Ammo Testing:
Staccato Range and Match 9mm


I think you have to exercise some care when testing ammo. Sure, you can load it up, aim at targets downrange, and fire away. Pretty much all modern ammo does an adequate job of going bang every time and firing in the forward direction. I suppose that’s a good thing. A century or so back, in the age of weird systems like pinfire cartridges, wads, grease, and bashing stones together to fire each shot, things weren’t nearly so predictable.

Modern Ammo

Here’s the thing. Modern ammo, especially the premium stuff, is generally so good out of the box you have to implement some rigorous testing rules to really see what it can do. I mean, thinking back over the past couple of years, while I’ve had some jams here and there (might be the gun, might be the ammo, or a combination of both), I can’t remember a single failure to ignite or squib load from a reputable factory round. Several years back, I had a couple; those tracked back to a single lot of bad primers that made their way into one specific lot of major manufacturer premium ammunition. Other than that, it just works with boring regularity. That’s a good thing.

The point is, with modern manufacturing systems and some truly incredible automated inspection technology, cartridges that roll off the line are just going to work as expected. Lasers, scales, and other custom equipment at each step in the process inspect the most minute details like primer depth, charge, bullet seating, and, of course, precise shape and dimensions of every component.


Testing modern ammo requires some careful planning, as much of it is capable of better performance than an unassisted shooter. I like to remove as many shooter-related variables as possible. If I stand there and fire freehand from 25 yards, that’ll tell you something about my eyesight, whether I have steady hands, and my trigger press, but it certainly won’t shed any meaningful light on the “mechanical” performance of the ammo itself. To do that, we need to eliminate as many variables as possible.

I always shoot strings over a good chronograph when testing new ammo. I don’t really care whether it exits the muzzle of my test gun at 1,150 or 1,173 feet per second (fps). What I do care about is the shot-to-shot consistency of velocity. Over ten (or more) shots, what is the extreme spread between the lowest and highest velocity readings? For example, if my lowest reading is 1,050 fps and my highest for a given type of ammo is 1,195, then the extreme spread is 145 fps. That’s a lot of accuracy-robbing velocity variance. Extreme spread also sheds a clue as to whether the ammo is not manufactured consistently round to round. Lately, I’ve been working with a Garmin Xero C1 Pro, and it does a wonderful job of consistently capturing velocity data.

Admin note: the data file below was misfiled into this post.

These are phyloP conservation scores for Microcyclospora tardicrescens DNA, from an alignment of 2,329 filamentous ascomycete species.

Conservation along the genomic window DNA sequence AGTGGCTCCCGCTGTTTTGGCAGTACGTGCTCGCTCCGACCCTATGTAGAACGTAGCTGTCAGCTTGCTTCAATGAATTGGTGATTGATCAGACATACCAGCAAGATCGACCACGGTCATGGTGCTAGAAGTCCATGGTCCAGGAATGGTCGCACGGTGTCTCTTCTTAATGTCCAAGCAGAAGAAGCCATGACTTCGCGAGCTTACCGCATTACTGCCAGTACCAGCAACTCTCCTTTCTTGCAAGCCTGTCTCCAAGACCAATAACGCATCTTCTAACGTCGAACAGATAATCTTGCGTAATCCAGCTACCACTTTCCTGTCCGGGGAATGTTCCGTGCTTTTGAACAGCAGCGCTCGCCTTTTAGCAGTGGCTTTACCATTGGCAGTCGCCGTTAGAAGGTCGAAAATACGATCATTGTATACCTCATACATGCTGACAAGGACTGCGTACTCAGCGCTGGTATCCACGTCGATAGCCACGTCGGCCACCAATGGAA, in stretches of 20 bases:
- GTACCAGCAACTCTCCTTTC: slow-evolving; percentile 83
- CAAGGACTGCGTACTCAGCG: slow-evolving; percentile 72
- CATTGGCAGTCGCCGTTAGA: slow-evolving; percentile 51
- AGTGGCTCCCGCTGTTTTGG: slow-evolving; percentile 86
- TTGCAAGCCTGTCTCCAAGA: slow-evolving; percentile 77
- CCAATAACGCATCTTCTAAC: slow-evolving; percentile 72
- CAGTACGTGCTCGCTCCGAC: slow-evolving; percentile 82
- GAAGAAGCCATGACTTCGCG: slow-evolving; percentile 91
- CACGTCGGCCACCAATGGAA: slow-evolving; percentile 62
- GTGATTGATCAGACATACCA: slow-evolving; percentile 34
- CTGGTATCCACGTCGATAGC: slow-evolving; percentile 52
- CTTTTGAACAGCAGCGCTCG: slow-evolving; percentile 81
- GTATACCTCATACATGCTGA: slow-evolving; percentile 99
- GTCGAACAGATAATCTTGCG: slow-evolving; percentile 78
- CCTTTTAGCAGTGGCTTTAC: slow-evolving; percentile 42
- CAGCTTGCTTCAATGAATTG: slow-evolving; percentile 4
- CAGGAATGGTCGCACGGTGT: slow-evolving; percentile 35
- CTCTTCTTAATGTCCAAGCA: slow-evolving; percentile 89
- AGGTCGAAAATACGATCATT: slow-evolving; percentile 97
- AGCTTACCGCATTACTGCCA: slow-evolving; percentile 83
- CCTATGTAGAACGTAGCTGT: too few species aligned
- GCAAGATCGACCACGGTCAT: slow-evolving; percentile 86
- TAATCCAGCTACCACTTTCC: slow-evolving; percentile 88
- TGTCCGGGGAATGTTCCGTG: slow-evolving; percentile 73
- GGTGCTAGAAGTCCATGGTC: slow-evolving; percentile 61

For accuracy testing, I always use a good rest (in my case, the Ransom Multi-Caliber Steady Rest) and almost always test at 25 yards with five-shot groups. To eliminate eyesight and associated tiny sight alignment errors, I try to use either a quality red dot with a one MOA dot or a handgun scope, depending on what mounting options I can cobble together. Either one of those does a marvelous job of virtually eliminating sighting error variability.

Both the Range and Match variants exceeded accuracy promises with 2 and 1" 5-shot, 25-yard groups, respectively.

Staccato’s New Ammo

At SHOT Show, I had a conversation with the folks from Staccato 2011 about their new lines of 9mm Range and Match ammo.

The Range series uses a 124-grain FMJ projectile and is rated at 1,030 fps. Of course, that velocity will vary with the barrel length of your gun. It uses (reloadable if you care) brass cases. When I tested it using a Staccato P pistol with a 4.4″ barrel, I measured an average velocity of 1,131.2 fps, so I assume the factory specs are for a more compact pistol. The extreme spread was just 29.3 fps—that’s really consistent.

As for accuracy, the company claims it’ll shoot 2″ or less groups and sure enough, I confirmed that with ease. The first three five-shot groups I fired from 25 yards averaged just 1.77″ center-to-center. As the name implies, the Range Series is targeted at affordable plinking and practice, and judging by my results, it’ll do just fine in competition, too. As you’d expect, it’s more affordable than the match variant, retail priced at $19.95 per box of 50. Buying by the case will save you another nickel per round.

The Match variety uses the 125-grain Hornady HAP projectile, designed for accurate performance with its slightly larger diameter. It’s still reasonably priced considering its performance, coming in at a retail of $24.95 per 50-round box. Again, you’ll save a nickel a round buying by the case.

As if the Range version doesn’t perform, the Match stuns. It’s rated at 1,050 fps, and the company promises 1″ or smaller groups when shooting from Staccato pistols. I measured the average velocity with the Garmin of 1,077.9 fps with an extreme spread of 32.2 fps. As for accuracy? Yet again, the Staccato Match didn’t disappoint relative to its claims. My first three five-shot groups from 25 yards averaged 0.93″, with the best group coming in at just 0.76″. That’s stunning.

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